This is another harmful practice recorded in the literature. A bitten finger or toe is amputated following snakebite to prevent the spread of venom to other parts of the body., This practice has since been abandoned for its obvious complications.
Washing with soap and water
The usual intention of washing animal bite wound (snakebite wound inclusive) is to reduce contamination of the wound and infection. However, washing a snakebite wound requires rubbing of the skin and most times massaging the tissue, thereby causing more venom absorption. This is discouraged as the action of washing increases the flow of venom into the system by stimulating the lymphatic system. In addition, washing bite wound may limit the use of venom detection kits for the identification of snake species in areas where these kits are available.
Irrigation for spitting elapid bites
For spitting elapids and other snakes that release their venom toward the human eyes, the initial treatment in the field should be irrigation of the eyes with copious amount of tap water or any other fluid (including milk or urine in remote and arid environment). This aids in neutralizing and decontaminating the eyes before reaching medical facility.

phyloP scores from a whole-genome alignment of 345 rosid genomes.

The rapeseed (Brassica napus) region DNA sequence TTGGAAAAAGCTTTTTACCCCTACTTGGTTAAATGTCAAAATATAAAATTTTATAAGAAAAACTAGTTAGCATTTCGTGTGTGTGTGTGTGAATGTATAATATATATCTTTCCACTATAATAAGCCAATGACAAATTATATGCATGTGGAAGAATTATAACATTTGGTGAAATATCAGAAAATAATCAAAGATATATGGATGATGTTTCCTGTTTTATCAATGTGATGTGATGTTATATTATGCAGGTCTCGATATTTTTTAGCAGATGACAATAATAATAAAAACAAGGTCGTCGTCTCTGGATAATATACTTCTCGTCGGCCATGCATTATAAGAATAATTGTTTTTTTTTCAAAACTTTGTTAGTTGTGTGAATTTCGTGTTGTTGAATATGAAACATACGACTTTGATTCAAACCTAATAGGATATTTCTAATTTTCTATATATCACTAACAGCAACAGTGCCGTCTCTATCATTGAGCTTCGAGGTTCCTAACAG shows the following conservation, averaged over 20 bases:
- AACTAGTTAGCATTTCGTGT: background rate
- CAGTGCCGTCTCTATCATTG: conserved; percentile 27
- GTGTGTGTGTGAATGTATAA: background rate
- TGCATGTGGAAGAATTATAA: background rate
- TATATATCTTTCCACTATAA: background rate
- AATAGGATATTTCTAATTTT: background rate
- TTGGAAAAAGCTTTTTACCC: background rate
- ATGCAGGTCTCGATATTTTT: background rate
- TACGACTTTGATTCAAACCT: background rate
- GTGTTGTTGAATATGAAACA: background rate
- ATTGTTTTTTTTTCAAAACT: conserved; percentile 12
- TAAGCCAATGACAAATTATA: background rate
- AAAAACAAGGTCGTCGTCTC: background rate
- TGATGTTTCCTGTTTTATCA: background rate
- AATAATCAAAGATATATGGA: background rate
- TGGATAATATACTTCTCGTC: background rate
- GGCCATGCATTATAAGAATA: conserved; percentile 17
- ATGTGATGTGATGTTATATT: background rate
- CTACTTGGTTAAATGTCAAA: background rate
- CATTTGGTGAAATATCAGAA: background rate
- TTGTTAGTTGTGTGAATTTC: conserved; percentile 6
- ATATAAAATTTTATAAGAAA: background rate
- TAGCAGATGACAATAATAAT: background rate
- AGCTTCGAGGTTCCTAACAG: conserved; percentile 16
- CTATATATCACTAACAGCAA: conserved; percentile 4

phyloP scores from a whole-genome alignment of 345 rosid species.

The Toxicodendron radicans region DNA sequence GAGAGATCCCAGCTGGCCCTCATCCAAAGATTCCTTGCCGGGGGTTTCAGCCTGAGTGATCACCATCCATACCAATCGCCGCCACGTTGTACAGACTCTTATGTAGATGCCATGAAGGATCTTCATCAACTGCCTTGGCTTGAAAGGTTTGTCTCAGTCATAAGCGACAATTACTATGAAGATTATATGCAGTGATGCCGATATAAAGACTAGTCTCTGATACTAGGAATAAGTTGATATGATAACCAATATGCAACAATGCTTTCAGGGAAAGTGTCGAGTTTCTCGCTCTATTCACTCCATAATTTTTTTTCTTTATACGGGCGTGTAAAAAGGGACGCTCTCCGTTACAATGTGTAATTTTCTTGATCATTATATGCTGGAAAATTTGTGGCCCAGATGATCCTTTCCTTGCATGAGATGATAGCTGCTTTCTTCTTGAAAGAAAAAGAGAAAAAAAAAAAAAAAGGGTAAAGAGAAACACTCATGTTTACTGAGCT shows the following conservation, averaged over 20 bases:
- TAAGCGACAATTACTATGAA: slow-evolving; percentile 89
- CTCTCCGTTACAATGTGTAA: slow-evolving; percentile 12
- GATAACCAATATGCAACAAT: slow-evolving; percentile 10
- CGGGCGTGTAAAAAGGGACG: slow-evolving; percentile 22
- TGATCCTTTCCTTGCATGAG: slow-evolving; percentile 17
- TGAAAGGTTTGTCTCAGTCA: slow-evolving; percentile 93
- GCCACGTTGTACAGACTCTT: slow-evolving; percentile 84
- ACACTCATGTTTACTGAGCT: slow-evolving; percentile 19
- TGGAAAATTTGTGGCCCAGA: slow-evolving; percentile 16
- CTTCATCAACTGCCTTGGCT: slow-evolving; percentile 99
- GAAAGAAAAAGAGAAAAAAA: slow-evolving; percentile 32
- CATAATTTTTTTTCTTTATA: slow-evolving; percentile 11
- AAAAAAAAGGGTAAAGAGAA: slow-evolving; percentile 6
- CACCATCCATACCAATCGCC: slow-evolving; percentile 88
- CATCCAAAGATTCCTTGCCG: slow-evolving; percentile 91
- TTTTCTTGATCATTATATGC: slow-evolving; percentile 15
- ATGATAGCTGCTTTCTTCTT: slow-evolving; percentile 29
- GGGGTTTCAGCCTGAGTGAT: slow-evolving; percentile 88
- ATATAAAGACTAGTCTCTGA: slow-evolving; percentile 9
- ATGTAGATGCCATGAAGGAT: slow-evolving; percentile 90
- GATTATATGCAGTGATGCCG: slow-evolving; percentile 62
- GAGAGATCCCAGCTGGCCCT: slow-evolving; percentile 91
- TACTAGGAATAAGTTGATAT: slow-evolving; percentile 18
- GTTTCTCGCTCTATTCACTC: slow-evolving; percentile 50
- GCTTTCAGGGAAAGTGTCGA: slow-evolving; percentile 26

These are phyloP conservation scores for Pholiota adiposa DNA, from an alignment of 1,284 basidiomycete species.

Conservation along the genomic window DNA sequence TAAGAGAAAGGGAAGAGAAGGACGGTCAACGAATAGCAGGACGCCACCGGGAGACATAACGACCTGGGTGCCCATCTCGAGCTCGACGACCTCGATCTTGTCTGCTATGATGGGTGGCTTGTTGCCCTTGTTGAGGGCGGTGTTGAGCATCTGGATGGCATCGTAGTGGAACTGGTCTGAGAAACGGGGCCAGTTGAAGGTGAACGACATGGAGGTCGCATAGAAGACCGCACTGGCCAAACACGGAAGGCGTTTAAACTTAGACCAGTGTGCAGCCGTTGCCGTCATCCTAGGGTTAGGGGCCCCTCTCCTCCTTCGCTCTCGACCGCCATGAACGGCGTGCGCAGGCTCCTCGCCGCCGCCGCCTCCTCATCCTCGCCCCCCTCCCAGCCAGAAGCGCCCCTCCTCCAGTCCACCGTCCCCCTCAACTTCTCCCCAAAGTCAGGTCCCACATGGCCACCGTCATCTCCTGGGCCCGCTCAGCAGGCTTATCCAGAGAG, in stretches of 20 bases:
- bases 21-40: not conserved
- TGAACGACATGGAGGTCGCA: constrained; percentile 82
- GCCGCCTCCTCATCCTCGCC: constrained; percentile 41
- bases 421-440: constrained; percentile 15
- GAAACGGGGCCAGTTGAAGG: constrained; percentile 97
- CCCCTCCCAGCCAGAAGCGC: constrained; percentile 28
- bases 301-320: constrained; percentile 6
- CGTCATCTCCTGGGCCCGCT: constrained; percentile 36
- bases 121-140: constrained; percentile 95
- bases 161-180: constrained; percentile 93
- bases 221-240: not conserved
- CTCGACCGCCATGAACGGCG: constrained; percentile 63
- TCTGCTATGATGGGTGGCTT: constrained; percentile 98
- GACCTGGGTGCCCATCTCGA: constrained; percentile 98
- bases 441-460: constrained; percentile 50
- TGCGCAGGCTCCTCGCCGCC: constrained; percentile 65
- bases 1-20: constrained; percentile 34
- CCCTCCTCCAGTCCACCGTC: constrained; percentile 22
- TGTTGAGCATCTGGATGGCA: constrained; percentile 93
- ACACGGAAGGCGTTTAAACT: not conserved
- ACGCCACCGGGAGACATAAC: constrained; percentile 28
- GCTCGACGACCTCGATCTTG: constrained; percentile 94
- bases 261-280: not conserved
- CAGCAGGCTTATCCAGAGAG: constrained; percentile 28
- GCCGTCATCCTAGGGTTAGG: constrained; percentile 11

Injection with potassium permanganate solution
The injection of potassium permanganate (also referred to as Condy's crystals) into snakebite wound was a common practice during the 20th century. A weak solution of potassium permanganate injected into the snakebite wounds was believed to inactivate the venom based on reported laboratory in vitro experiments. However, absence of clinical evidence to demonstrate its effectiveness in vivo and the potential harmful tissue necrotic effects of potassium permanganate have discouraged its continued use.
Intramuscular injection of snake antivenom
A Myanmar study justified the use of intramuscular injection of antivenom for Russell's viper bites as first aid on the field when reaching a medical facility will take >2 h as was reported to reduce complications of envenoming. However, it suggested that the victim must be taken to hospital for appropriate intravenous antivenom. A 4-fold increase in antivenom requirement is required to adequately neutralize circulating venom through the intramuscular route as a result of poor absorption of antivenom through the intramuscular route. The use of intramuscular antivenom injections is not cost-effective in many rural resource-limited settings where antivenom is expensive and not readily available.
Recommended snakebite first aid
Most experts and guidelines are unanimous in recommending the following first aid measures:
- Removing the victim from snake territory to avoid repeated bites to victims or rescuers ,